Overall, the poll included just 1,024 respondents — and just 213 Hispanic respondents. In a normal poll, that would imply a margin of error of plus or minus 6 percentage points.
But these types of polls are not normal. The margin of error is even higher, at 7 percent, and the true error can easily be much higher.
That’s because an entrance/exit poll isn’t a random sample of the population like a normal poll. It’s a random sample of precincts, usually between 15 and 60 in a state exit poll. This one had just 25 precincts. Race is not usually used as a criteria for selecting precincts.
Precinct selection introduces a whole new dimension of error into an entrance/exit poll for Hispanic voters, or any demographic group that’s concentrated in small areas. The 25 precincts could overrepresent an unrepresented group — imagine if a New York exit poll, by chance, included two Orthodox Jewish precincts in Brooklyn and showed a Republican ahead among Jewish voters — or completely miss a small, geographically concentrated group.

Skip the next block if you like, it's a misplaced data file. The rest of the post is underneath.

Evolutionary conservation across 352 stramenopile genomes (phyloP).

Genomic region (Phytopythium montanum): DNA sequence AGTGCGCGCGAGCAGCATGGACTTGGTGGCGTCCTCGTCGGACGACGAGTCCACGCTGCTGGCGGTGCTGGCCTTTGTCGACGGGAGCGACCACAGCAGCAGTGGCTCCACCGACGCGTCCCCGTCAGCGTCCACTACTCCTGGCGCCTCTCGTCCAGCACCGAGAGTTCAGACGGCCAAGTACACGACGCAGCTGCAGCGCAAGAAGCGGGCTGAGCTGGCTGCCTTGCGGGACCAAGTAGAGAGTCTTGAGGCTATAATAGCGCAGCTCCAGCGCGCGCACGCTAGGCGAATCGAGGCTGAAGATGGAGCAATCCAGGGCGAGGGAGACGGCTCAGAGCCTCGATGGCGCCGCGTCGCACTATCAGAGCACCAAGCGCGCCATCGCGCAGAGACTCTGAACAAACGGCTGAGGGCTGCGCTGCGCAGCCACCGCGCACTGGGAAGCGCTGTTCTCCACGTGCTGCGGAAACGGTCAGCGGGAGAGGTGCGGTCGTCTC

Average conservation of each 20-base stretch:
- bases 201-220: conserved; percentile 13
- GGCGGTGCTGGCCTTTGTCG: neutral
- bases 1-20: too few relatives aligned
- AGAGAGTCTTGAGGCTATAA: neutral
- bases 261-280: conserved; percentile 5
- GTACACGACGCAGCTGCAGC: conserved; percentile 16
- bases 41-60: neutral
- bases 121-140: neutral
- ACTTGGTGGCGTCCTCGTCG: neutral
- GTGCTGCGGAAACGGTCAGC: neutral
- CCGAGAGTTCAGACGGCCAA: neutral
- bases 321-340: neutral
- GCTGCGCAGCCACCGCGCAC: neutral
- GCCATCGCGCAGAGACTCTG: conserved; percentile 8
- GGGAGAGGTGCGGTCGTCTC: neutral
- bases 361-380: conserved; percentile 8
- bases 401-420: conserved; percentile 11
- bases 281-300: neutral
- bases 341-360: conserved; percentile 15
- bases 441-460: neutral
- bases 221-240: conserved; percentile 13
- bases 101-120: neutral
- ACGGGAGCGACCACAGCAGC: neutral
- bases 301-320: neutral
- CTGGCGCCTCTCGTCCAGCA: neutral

You can imagine how this could wind up creating the opposite risk of the precinct analysis: What if the entrance/exit poll simply doesn’t include a heavily Hispanic precinct where Clinton excelled? The danger is real with a sample as small as this, especially in a highly diverse state.
This type of problem is responsible for one of the biggest exit poll controversies in memory: the finding that 44 percent of Hispanic voters supported George W. Bush in 2004. Simply by chance, 3 of the 11 plurality Hispanic precincts were in Miami-Dade County, where Hispanic voters are particularly conservative. The 44 percent finding was 4 points higher than the result from a compilation of the 50 state exit polls — a difference well outside the formal “margin of error” for a sample of that size.
The exit pollsters are upfront about the issue, as they acknowledged in the exit poll’s postelection analysis in 2004: